'The Bachelor': train-wreck TV
With the new season of "The Bachelor" under way, I was roped into watching an episode with my 16-year-old daughter, Tori.
For the entire two hours I kept my eyes riveted on the show. And about eight times I looked at her and said, "Never, ever do this!"
Yes, I admit that Sean ("The Bachelor") is attractive. He actually seems like a really nice guy. But the thought of seeing one of my daughters competing along with a couple dozen other young women for a fellow is just ... horrifying.
It's not just the cattiness that comes out as they tear each other down. (You can just see some of these girls want to scratch each other's eyes out.) It's watching them get sexually aggressive and so degrade themselves by chasing this fellow. They are ready to make out with him knowing that on his next date he'll be doing the same with someone else.
I know, I know: Watching the show was a little like watching a train wreck. It is sort of repulsive and gripping all at the same time.
The wildly popular show is full of all sorts of gauzy, romantic overtures. Though, at the same time, this particular installment had some bizarre ones, including a woman on a date with Sean jumping off a building with him. Another woman, having a prank played on her, thought that she had destroyed a piece of art costing $1.5 million. That was weird.
But what is really strange is that despite all the wine, candles and extravagant dates, the endgame is that these couplings, after the "winner" has clawed her way to the top, almost never work out. In fact, after 24 seasons of "The Bachelor" and "The Bachelorette," there have been lots of engagements followed by lots of breakups. But after all those seasons, there have been a grand total of two marriages.
So why do women get so pulled into this franchise even as they are faced with the truth that these "matchups" almost never work? (The audiences for "The Bachelor" and "The Bachelorette" are overwhelmingly female.) Because women love to over-romanticize relationships, even when they know that the romance, as fun as it is, doesn't typically provide long-term relationship power.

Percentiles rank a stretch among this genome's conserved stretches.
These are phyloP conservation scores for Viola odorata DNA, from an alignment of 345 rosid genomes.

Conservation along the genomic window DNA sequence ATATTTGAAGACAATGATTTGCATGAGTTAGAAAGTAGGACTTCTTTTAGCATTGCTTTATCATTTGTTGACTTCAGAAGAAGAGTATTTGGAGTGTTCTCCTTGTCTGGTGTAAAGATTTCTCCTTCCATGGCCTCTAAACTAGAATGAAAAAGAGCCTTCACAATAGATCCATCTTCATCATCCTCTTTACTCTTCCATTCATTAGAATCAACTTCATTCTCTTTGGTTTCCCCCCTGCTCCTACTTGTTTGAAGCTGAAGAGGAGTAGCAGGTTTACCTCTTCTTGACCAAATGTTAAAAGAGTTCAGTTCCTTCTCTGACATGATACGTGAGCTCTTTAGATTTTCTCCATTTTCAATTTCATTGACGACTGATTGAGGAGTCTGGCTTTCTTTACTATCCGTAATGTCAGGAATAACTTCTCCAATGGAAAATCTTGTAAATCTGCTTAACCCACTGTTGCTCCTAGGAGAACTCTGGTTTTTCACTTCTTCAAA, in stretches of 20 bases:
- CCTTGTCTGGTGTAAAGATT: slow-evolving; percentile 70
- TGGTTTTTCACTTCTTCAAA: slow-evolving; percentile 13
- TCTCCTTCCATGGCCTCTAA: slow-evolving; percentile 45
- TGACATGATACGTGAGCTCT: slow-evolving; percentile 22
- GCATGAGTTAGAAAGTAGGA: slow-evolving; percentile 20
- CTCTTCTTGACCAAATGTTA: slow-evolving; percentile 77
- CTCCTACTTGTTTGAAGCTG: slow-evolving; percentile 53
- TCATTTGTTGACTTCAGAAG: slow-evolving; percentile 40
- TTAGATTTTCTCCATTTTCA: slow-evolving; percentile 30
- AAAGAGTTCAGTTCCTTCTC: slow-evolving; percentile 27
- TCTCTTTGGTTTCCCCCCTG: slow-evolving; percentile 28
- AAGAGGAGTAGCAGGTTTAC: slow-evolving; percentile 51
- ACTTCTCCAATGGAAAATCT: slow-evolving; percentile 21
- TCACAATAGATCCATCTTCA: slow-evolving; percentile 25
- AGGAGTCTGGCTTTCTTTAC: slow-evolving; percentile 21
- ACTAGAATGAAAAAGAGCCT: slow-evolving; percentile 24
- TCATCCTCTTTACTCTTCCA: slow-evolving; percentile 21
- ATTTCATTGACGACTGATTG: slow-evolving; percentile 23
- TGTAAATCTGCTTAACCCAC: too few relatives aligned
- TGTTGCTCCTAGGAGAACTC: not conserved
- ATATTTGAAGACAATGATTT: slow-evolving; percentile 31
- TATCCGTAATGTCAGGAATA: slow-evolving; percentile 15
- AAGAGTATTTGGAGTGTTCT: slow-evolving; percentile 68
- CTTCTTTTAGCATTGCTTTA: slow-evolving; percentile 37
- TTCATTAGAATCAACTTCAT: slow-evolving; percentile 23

What's so ironic is that one key relationship-health predictor is almost entirely absent from "The Bachelor": That when a man is interested in a woman, he will pursue her.
Scott Stanley, co-director of the Center for Marital and Family Studies at the University of Denver, explained to me that throughout history, because only a woman can get pregnant, finding a man who would openly pursue her gave her an added sense of security that would prove supportive throughout the relationship and as children came along.
To that end, "The Bachelorette" is a little more traditional, as the woman is the one pursued by a couple dozen men. But, frankly, I find that game, with that many guys over a long period of time, fairly emasculating, which is probably why that audience is also so dominated by women.
So when it comes to "The Bachelor," it seems that women hold onto what doesn't work -- gauzy "romantic pornography," I call it. At the same time, they, too, often don't hold out for one key relationship predictor that is shown to work over the long term: a man pursuing a woman in a real-life context.
I don't know if I will continue watching "The Bachelor" with Tori. She claims to know it's all nonsense, but she wants to watch it anyway.
I do know I will continue saying, "Never, ever do this!"
·Betsy Hart is a Scripps Howard News Service columnist. Her email address is firstname.lastname@example.org.